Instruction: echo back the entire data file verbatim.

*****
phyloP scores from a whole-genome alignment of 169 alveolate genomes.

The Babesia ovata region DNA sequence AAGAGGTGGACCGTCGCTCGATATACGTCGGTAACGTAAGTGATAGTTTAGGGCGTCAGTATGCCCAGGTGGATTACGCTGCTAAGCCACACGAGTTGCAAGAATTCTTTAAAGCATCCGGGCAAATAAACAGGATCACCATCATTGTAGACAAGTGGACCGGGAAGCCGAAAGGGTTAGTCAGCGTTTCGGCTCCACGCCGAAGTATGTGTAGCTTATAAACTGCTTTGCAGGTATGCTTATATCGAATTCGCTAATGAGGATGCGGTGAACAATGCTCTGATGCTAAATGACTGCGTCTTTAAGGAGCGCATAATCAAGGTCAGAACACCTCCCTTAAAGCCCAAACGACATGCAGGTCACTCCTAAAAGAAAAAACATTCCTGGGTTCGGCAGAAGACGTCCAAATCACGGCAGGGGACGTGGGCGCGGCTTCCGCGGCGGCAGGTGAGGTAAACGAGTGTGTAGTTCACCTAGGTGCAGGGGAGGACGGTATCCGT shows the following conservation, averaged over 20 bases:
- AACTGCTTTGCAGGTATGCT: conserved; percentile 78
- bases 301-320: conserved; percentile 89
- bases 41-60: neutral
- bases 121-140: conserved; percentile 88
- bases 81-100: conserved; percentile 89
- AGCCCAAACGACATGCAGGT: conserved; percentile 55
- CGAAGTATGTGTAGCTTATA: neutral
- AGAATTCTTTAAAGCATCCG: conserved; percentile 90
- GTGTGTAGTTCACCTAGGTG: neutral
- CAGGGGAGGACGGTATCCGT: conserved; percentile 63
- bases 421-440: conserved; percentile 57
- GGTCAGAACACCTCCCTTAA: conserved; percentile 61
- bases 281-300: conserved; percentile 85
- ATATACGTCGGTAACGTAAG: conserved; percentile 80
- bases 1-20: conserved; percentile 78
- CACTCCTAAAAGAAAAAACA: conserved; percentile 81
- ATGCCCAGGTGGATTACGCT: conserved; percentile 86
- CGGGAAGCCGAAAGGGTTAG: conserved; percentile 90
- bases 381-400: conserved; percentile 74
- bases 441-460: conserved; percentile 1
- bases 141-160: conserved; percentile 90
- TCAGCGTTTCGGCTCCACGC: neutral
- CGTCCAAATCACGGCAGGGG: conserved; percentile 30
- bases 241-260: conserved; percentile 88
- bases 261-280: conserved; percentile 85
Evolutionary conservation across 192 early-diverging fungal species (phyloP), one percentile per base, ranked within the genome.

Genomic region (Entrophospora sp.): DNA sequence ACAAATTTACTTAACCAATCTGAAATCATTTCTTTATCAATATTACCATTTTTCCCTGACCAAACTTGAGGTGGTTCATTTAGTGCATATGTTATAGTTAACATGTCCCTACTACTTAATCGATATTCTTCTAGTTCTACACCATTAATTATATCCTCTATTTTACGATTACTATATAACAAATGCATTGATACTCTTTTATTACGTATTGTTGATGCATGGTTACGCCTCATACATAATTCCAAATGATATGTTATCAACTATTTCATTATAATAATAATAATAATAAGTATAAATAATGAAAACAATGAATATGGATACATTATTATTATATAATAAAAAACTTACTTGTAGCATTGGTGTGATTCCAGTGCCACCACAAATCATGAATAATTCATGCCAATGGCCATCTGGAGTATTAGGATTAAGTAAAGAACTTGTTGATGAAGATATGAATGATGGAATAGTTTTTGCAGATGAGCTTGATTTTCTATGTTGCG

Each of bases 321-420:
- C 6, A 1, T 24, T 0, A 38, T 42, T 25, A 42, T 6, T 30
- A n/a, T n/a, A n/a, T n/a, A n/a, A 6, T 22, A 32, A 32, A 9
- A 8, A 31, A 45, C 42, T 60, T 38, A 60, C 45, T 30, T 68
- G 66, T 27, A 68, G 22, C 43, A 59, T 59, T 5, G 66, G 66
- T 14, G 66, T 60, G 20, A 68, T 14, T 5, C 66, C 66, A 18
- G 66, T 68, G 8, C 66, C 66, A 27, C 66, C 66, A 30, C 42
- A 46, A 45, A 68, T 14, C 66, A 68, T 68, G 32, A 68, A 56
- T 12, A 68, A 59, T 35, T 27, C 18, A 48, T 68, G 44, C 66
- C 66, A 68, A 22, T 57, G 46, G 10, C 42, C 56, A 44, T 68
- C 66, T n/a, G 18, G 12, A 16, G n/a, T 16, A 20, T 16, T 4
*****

phyloP scores from a whole-genome alignment of 169 alveolate genomes.

The Babesia ovata region DNA sequence AAGAGGTGGACCGTCGCTCGATATACGTCGGTAACGTAAGTGATAGTTTAGGGCGTCAGTATGCCCAGGTGGATTACGCTGCTAAGCCACACGAGTTGCAAGAATTCTTTAAAGCATCCGGGCAAATAAACAGGATCACCATCATTGTAGACAAGTGGACCGGGAAGCCGAAAGGGTTAGTCAGCGTTTCGGCTCCACGCCGAAGTATGTGTAGCTTATAAACTGCTTTGCAGGTATGCTTATATCGAATTCGCTAATGAGGATGCGGTGAACAATGCTCTGATGCTAAATGACTGCGTCTTTAAGGAGCGCATAATCAAGGTCAGAACACCTCCCTTAAAGCCCAAACGACATGCAGGTCACTCCTAAAAGAAAAAACATTCCTGGGTTCGGCAGAAGACGTCCAAATCACGGCAGGGGACGTGGGCGCGGCTTCCGCGGCGGCAGGTGAGGTAAACGAGTGTGTAGTTCACCTAGGTGCAGGGGAGGACGGTATCCGT shows the following conservation, averaged over 20 bases:
- AACTGCTTTGCAGGTATGCT: conserved; percentile 78
- bases 301-320: conserved; percentile 89
- bases 41-60: neutral
- bases 121-140: conserved; percentile 88
- bases 81-100: conserved; percentile 89
- AGCCCAAACGACATGCAGGT: conserved; percentile 55
- CGAAGTATGTGTAGCTTATA: neutral
- AGAATTCTTTAAAGCATCCG: conserved; percentile 90
- GTGTGTAGTTCACCTAGGTG: neutral
- CAGGGGAGGACGGTATCCGT: conserved; percentile 63
- bases 421-440: conserved; percentile 57
- GGTCAGAACACCTCCCTTAA: conserved; percentile 61
- bases 281-300: conserved; percentile 85
- ATATACGTCGGTAACGTAAG: conserved; percentile 80
- bases 1-20: conserved; percentile 78
- CACTCCTAAAAGAAAAAACA: conserved; percentile 81
- ATGCCCAGGTGGATTACGCT: conserved; percentile 86
- CGGGAAGCCGAAAGGGTTAG: conserved; percentile 90
- bases 381-400: conserved; percentile 74
- bases 441-460: conserved; percentile 1
- bases 141-160: conserved; percentile 90
- TCAGCGTTTCGGCTCCACGC: neutral
- CGTCCAAATCACGGCAGGGG: conserved; percentile 30
- bases 241-260: conserved; percentile 88
- bases 261-280: conserved; percentile 85
Evolutionary conservation across 192 early-diverging fungal species (phyloP), one percentile per base, ranked within the genome.

Genomic region (Entrophospora sp.): DNA sequence ACAAATTTACTTAACCAATCTGAAATCATTTCTTTATCAATATTACCATTTTTCCCTGACCAAACTTGAGGTGGTTCATTTAGTGCATATGTTATAGTTAACATGTCCCTACTACTTAATCGATATTCTTCTAGTTCTACACCATTAATTATATCCTCTATTTTACGATTACTATATAACAAATGCATTGATACTCTTTTATTACGTATTGTTGATGCATGGTTACGCCTCATACATAATTCCAAATGATATGTTATCAACTATTTCATTATAATAATAATAATAATAAGTATAAATAATGAAAACAATGAATATGGATACATTATTATTATATAATAAAAAACTTACTTGTAGCATTGGTGTGATTCCAGTGCCACCACAAATCATGAATAATTCATGCCAATGGCCATCTGGAGTATTAGGATTAAGTAAAGAACTTGTTGATGAAGATATGAATGATGGAATAGTTTTTGCAGATGAGCTTGATTTTCTATGTTGCG

Each of bases 321-420:
- C 6, A 1, T 24, T 0, A 38, T 42, T 25, A 42, T 6, T 30
- A n/a, T n/a, A n/a, T n/a, A n/a, A 6, T 22, A 32, A 32, A 9
- A 8, A 31, A 45, C 42, T 60, T 38, A 60, C 45, T 30, T 68
- G 66, T 27, A 68, G 22, C 43, A 59, T 59, T 5, G 66, G 66
- T 14, G 66, T 60, G 20, A 68, T 14, T 5, C 66, C 66, A 18
- G 66, T 68, G 8, C 66, C 66, A 27, C 66, C 66, A 30, C 42
- A 46, A 45, A 68, T 14, C 66, A 68, T 68, G 32, A 68, A 56
- T 12, A 68, A 59, T 35, T 27, C 18, A 48, T 68, G 44, C 66
- C 66, A 68, A 22, T 57, G 46, G 10, C 42, C 56, A 44, T 68
- C 66, T n/a, G 18, G 12, A 16, G n/a, T 16, A 20, T 16, T 4